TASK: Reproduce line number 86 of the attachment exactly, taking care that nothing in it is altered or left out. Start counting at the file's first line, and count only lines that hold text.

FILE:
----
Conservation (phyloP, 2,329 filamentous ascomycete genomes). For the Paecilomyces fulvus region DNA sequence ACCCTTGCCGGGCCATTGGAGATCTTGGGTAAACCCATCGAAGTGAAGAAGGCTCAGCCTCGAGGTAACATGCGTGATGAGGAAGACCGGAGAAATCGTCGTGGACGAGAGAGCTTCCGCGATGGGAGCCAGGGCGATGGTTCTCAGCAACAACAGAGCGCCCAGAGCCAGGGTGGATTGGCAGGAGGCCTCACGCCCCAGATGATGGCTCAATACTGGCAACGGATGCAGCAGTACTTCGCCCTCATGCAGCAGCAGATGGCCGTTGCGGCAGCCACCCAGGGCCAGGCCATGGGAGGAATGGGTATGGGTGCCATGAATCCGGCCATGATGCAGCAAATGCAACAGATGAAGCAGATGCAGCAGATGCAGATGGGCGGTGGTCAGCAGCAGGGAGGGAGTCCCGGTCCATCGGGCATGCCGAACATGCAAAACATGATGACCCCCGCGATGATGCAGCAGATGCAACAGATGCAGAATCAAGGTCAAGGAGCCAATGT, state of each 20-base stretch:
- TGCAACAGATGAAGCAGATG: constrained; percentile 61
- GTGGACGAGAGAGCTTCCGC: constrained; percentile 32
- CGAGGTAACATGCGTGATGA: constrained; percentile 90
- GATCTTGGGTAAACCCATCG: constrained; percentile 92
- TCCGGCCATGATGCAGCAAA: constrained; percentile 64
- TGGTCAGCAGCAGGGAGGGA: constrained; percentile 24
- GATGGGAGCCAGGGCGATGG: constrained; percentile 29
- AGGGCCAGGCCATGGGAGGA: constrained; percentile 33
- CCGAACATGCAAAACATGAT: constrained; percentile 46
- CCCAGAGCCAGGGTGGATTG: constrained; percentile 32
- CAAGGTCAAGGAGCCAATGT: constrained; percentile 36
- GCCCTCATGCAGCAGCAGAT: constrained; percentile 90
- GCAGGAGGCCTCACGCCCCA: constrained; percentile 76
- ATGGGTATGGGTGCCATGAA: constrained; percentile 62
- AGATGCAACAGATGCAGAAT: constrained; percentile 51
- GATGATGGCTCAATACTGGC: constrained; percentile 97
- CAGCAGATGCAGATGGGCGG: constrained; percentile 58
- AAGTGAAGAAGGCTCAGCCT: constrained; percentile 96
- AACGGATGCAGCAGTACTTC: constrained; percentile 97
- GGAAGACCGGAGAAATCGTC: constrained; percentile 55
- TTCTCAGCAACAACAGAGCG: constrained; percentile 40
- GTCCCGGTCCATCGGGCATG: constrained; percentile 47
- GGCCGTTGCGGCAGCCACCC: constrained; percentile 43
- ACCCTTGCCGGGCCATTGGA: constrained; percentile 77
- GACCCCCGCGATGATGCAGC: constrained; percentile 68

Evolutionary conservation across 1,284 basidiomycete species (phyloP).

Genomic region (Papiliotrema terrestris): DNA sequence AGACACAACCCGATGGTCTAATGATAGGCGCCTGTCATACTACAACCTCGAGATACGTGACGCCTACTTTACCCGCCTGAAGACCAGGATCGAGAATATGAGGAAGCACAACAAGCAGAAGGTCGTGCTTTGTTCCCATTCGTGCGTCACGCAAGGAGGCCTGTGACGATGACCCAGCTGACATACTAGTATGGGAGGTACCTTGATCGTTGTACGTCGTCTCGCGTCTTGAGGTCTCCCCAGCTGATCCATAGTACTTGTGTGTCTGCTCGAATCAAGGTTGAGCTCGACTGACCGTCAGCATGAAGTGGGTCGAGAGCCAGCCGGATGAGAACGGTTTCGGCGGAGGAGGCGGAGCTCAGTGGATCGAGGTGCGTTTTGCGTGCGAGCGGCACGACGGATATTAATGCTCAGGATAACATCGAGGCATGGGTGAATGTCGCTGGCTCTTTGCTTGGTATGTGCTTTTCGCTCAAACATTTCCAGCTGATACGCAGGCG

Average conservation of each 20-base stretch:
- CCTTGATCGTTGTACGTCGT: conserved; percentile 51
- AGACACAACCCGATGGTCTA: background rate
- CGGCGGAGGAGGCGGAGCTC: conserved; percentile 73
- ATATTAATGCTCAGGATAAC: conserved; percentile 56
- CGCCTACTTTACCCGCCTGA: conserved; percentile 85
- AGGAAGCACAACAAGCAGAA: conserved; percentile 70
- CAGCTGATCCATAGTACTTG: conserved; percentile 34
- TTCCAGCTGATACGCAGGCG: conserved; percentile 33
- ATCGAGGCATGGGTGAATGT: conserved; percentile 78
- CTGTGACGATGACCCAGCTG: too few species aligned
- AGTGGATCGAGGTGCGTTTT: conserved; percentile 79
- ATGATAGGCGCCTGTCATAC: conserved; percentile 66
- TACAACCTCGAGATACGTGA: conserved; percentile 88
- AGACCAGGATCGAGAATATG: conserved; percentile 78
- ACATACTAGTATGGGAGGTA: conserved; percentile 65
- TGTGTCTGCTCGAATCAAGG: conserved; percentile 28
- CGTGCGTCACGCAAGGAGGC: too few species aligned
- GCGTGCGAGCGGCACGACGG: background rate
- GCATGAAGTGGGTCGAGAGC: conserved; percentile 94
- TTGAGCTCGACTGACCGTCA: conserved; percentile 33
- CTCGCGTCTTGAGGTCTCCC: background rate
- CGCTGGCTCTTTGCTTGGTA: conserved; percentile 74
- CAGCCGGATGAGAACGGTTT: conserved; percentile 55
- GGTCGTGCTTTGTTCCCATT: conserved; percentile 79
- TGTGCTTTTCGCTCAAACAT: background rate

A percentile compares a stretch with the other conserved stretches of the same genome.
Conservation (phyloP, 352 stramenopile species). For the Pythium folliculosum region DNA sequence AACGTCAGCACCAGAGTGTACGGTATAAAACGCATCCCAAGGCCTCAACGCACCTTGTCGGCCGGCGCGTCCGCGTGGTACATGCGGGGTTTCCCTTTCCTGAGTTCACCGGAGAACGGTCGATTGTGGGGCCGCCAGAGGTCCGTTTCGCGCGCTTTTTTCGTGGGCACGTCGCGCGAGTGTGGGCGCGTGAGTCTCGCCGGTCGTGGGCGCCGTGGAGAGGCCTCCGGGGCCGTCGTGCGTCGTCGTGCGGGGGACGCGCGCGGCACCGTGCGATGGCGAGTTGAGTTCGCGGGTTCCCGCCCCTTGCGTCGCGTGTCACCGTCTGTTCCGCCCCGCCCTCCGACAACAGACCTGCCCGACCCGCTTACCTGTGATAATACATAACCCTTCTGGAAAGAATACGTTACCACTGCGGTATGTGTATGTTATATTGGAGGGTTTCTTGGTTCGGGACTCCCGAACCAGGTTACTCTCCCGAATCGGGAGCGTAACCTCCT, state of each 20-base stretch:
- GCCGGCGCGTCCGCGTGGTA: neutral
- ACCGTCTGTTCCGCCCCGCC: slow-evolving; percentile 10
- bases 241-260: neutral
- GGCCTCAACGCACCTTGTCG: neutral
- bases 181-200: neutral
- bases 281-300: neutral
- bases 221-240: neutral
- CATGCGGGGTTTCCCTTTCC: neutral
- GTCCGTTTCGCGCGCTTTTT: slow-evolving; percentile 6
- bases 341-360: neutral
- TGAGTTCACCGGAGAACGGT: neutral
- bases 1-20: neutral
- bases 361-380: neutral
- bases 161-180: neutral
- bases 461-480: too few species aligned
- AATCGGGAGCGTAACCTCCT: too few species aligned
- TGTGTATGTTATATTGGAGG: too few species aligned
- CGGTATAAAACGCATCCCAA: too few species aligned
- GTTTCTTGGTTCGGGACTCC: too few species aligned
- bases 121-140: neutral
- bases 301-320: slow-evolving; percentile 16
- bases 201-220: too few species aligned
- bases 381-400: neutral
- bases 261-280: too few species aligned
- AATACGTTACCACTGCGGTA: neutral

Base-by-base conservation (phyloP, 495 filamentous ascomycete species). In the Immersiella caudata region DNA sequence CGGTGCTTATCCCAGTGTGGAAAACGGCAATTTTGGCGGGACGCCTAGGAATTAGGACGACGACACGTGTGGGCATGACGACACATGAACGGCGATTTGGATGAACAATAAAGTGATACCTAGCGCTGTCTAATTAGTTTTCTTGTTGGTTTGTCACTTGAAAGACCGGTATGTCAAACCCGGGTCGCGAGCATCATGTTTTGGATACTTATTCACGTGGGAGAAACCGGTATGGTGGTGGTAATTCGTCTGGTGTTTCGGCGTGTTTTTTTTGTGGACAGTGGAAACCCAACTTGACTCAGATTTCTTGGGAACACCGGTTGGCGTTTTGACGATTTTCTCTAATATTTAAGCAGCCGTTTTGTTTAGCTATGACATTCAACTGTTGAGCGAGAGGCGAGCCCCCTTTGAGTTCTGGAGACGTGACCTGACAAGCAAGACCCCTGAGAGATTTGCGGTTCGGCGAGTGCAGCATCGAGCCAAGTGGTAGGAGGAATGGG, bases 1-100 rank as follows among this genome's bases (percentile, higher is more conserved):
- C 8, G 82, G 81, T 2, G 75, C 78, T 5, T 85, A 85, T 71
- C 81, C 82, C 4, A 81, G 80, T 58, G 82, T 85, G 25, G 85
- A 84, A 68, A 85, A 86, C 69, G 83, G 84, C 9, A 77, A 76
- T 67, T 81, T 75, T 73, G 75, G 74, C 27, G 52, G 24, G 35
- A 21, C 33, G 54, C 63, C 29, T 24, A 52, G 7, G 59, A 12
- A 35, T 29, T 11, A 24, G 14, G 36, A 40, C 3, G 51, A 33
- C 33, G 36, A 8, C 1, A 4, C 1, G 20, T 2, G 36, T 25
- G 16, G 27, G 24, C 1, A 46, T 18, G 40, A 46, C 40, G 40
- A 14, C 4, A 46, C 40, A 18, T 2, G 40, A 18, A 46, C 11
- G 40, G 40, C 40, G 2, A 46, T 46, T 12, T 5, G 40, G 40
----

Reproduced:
- T 67, T 81, T 75, T 73, G 75, G 74, C 27, G 52, G 24, G 35